This volume in the Belief series provides a new and interesting theological interpretation of Genesis through the themes of liberation and the concerns of the poor and marginalized. De La Torre remembers Jacob’s wrestling at Peniel (Gen. 32:24–32), and finds that “there are consequences when we truly wrestle with the biblical text, struggling to see the face of God.” This commentary provides theological and ethical insights that enables the book of Genesis to speak powerfully today.
In the Logos edition, this volume is enhanced by amazing functionality. Important terms link to dictionaries, encyclopedias, and a wealth of other resources in your digital library. Perform powerful searches to find exactly what you’re looking for. Take the discussion with you using tablet and mobile apps. With Logos Bible Software, the most efficient and comprehensive research tools are in one place, so you get the most out of your study.
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“According to every passage found throughout the biblical text in which Sodom’s wickedness is mentioned, homosexuality is never listed as the cause for God’s wrath. Such an interpretation came centuries later. The sin of Sodom and Gomorrah, according to the Bible, was a lack of justice done in the name of the society’s dispossessed. God’s anger consumes Sodom and Gomorrah because of the dominant culture’s refusal to show hospitality to those residing on their margins.” (Page 194)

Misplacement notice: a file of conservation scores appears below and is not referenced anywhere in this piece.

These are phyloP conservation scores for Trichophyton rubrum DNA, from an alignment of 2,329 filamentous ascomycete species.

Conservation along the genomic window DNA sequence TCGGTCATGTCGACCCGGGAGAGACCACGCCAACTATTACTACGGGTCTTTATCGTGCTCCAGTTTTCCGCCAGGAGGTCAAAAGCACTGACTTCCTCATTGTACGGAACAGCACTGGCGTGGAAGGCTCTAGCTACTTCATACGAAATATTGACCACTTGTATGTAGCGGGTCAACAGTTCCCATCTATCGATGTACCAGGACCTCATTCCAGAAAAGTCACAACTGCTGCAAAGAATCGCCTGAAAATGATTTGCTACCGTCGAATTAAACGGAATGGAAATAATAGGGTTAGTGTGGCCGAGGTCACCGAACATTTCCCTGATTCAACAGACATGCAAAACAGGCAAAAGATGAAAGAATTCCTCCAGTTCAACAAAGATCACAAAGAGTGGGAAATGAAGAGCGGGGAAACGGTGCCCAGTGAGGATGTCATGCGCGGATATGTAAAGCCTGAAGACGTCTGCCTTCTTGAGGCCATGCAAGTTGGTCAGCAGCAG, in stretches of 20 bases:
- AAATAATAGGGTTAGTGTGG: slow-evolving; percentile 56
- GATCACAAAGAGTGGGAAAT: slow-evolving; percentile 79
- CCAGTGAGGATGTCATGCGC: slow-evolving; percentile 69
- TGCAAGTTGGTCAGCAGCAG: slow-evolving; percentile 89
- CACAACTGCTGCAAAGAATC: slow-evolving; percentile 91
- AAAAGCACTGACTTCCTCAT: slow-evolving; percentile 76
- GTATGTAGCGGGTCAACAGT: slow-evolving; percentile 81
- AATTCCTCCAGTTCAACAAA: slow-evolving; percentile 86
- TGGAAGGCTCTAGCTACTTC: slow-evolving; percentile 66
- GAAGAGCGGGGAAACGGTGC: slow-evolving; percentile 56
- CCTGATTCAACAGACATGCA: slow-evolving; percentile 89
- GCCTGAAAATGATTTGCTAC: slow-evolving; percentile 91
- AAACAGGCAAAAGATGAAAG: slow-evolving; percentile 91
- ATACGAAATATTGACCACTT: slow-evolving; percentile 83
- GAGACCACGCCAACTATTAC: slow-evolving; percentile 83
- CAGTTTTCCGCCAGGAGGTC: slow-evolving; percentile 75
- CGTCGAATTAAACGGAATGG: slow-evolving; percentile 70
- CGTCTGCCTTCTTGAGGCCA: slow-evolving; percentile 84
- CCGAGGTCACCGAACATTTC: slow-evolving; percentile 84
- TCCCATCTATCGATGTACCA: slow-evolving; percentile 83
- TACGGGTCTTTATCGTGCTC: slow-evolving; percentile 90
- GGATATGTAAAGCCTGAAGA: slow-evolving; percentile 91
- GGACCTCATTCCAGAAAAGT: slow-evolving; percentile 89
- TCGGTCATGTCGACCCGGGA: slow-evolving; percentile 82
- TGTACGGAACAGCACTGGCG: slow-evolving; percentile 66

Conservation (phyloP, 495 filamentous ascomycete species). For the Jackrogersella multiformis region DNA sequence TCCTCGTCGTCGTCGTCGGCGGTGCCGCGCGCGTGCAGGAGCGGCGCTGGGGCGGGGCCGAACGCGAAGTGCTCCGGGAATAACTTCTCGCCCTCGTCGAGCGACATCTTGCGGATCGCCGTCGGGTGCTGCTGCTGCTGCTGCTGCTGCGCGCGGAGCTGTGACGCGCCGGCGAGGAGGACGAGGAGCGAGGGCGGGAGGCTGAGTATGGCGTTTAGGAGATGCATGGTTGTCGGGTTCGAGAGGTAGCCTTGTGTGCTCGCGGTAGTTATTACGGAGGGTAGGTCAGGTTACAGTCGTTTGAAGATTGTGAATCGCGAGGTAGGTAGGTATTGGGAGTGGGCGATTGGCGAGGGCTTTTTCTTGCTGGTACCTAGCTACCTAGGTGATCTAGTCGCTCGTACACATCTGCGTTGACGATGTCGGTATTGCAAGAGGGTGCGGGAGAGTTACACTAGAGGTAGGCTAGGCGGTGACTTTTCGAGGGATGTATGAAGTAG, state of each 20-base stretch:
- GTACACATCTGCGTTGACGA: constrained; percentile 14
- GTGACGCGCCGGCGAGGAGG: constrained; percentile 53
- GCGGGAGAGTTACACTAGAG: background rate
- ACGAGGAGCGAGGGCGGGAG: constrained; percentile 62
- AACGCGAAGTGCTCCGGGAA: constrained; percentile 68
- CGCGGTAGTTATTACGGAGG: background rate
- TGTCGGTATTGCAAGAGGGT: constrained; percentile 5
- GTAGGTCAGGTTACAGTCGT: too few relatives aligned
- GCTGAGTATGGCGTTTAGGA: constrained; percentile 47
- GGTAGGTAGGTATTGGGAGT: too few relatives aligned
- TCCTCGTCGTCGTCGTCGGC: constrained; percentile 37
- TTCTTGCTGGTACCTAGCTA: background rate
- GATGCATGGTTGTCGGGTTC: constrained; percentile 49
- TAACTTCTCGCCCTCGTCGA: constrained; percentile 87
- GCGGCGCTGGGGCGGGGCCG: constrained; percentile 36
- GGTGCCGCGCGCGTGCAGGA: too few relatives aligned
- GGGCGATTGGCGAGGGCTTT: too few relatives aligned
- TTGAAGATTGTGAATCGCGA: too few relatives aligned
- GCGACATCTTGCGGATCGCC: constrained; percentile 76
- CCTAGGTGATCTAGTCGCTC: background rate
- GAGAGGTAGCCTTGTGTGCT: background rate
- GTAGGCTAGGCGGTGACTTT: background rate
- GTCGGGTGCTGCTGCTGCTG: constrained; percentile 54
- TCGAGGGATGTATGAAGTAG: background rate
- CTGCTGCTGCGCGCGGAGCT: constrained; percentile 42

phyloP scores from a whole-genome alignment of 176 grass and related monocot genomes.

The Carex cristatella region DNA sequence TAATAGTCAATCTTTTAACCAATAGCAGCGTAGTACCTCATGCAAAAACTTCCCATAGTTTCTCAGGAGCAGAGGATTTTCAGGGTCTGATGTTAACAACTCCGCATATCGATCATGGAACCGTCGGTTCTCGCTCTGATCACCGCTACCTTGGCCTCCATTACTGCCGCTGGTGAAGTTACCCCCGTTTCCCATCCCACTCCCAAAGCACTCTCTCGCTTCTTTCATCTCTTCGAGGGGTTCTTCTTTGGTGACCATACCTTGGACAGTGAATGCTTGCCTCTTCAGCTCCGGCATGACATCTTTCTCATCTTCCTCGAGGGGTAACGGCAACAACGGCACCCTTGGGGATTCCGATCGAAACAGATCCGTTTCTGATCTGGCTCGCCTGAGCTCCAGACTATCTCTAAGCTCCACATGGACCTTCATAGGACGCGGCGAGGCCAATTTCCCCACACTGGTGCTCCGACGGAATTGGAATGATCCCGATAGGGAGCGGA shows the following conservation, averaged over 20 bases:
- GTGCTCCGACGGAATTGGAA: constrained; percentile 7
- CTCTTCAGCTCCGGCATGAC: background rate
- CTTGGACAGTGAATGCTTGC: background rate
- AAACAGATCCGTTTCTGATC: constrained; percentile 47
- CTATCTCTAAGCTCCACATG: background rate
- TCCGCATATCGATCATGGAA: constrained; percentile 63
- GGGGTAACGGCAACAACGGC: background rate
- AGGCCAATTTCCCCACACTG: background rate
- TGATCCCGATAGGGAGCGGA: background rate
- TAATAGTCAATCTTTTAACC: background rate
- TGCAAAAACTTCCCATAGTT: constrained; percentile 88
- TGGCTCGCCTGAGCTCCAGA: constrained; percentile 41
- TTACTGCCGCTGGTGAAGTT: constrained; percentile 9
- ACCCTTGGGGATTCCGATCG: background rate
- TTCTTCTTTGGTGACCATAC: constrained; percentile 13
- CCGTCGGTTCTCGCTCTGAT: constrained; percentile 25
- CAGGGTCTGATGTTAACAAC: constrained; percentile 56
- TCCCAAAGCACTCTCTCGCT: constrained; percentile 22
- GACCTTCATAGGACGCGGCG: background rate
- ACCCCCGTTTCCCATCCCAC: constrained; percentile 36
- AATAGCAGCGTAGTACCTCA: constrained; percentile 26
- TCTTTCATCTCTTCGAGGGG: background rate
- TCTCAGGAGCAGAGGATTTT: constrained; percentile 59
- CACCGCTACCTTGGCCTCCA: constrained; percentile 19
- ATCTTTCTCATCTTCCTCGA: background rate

“What is interesting to also note is that God makes this promise to a woman—and not just any woman, but an oppressed woman. Such a promise was not even made to Sarai, the matriarch of the faith, who only hears of God’s plans for her secondhand. Doesn’t speaking to God and receiving a promise from God make Hagar, not Sarai, the true matriarch of the Hebrew Bible?” (Page 176)
“But could it be that Hagar was simply traumatized and resentful that her mistress offered her up for rape? Coupled with Sarai’s low self-esteem due to infertility, the tension between these two women might have little to do with the uppity domestic help.” (Page 174)
“States has historically unleashed on them in an effort to protect ‘American interests.’ An immigration problem exists because, for more than a century, the United States has exploited—and continues to exploit via NAFTA—their neighbors to the south.” (Page 183)
“who is this God and, more importantly, what is the character of this God who we say we believe in (theology)? Just” (Page 3)